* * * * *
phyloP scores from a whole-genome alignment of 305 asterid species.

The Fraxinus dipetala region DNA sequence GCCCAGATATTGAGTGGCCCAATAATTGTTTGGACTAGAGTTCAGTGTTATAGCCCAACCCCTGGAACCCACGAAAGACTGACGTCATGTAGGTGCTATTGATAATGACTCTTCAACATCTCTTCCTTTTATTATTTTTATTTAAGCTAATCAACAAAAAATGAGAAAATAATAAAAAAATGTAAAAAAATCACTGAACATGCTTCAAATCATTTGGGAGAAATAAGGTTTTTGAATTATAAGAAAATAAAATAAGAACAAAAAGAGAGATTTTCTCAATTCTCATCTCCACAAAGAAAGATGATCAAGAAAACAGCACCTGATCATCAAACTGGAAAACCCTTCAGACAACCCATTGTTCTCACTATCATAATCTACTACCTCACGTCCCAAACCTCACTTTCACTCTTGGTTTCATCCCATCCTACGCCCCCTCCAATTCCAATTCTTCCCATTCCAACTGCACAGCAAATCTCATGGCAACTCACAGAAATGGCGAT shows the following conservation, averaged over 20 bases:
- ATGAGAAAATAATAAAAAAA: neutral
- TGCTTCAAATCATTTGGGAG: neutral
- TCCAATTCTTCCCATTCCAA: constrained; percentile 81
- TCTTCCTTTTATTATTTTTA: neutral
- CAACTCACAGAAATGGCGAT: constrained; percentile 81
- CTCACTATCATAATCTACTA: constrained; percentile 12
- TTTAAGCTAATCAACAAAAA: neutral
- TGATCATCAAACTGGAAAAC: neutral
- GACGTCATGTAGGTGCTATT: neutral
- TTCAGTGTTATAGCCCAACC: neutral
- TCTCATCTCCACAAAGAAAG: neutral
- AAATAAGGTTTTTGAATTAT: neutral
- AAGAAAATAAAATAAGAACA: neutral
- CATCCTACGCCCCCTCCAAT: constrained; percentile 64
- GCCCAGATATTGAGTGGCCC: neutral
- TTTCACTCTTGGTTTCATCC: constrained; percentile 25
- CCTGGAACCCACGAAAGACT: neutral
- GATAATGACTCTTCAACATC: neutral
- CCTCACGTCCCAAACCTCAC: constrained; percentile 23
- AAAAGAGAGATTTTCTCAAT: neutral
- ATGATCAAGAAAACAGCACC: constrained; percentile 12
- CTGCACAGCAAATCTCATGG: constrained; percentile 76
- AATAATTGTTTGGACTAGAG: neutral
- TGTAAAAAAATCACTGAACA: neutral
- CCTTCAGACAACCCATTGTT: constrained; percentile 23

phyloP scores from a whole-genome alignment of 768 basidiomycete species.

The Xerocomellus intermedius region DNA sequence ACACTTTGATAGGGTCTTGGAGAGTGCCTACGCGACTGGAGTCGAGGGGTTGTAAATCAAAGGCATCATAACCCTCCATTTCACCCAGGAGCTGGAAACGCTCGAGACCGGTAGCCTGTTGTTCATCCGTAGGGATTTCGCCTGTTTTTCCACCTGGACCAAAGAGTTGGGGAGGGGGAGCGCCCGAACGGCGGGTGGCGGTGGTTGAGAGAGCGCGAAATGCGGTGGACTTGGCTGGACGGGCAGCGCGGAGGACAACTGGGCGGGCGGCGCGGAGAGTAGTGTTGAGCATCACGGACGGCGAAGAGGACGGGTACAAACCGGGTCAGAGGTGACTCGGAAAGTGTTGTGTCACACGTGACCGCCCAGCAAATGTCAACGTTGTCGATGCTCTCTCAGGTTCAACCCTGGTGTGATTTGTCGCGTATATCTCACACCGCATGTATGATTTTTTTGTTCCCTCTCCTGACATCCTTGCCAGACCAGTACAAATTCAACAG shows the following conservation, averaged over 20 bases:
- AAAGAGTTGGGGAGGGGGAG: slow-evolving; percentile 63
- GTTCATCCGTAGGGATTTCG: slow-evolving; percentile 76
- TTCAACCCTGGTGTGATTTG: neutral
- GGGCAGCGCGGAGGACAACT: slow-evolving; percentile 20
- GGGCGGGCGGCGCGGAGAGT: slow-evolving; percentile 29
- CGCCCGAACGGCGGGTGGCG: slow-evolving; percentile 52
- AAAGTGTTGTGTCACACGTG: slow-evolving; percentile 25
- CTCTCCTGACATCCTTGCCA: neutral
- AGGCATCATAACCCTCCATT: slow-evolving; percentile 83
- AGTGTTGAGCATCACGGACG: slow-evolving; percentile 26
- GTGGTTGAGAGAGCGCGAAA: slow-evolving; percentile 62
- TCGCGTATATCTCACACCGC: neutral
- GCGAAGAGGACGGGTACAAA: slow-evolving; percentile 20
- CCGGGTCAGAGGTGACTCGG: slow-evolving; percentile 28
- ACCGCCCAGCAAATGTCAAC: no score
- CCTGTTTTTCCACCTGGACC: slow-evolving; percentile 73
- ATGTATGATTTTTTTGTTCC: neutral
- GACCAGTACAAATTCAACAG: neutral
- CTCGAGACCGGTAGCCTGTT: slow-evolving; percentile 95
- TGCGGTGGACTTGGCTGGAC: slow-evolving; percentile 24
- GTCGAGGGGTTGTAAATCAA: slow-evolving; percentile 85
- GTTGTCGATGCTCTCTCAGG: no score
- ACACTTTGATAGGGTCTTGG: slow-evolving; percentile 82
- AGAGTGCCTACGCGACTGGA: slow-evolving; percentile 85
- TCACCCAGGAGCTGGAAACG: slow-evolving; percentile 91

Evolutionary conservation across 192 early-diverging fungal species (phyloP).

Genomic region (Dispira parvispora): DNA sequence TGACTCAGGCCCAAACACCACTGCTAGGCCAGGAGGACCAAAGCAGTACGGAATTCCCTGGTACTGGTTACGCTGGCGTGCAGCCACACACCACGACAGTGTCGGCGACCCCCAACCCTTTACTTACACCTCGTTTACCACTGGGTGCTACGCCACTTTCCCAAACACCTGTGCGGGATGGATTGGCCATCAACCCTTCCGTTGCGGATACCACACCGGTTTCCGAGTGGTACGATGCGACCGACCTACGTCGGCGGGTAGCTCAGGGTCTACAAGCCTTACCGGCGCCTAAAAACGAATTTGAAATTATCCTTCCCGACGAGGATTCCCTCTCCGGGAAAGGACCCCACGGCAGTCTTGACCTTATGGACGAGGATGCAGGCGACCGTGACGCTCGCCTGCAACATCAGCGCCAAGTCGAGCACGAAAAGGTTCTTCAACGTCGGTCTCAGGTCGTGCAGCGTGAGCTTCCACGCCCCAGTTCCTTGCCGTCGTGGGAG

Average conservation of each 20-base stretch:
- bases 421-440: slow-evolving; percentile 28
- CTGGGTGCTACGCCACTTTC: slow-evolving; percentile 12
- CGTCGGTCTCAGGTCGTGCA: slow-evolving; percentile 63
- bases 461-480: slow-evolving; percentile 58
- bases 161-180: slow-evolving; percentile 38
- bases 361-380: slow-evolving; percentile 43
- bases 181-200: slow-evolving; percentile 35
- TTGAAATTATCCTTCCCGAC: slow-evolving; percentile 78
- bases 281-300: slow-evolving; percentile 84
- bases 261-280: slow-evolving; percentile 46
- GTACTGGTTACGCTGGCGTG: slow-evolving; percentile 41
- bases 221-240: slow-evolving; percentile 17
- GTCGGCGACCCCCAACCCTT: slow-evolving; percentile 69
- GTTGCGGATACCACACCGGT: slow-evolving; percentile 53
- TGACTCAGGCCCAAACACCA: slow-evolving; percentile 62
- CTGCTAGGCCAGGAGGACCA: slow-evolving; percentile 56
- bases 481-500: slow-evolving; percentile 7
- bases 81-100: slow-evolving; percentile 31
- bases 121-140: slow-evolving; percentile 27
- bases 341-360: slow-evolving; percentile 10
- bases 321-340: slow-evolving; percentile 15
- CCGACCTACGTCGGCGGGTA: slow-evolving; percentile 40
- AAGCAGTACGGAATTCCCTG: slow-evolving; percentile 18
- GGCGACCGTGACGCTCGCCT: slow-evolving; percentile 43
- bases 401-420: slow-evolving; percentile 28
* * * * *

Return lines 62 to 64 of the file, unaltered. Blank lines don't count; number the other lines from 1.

- bases 161-180: slow-evolving; percentile 38
- bases 361-380: slow-evolving; percentile 43
- bases 181-200: slow-evolving; percentile 35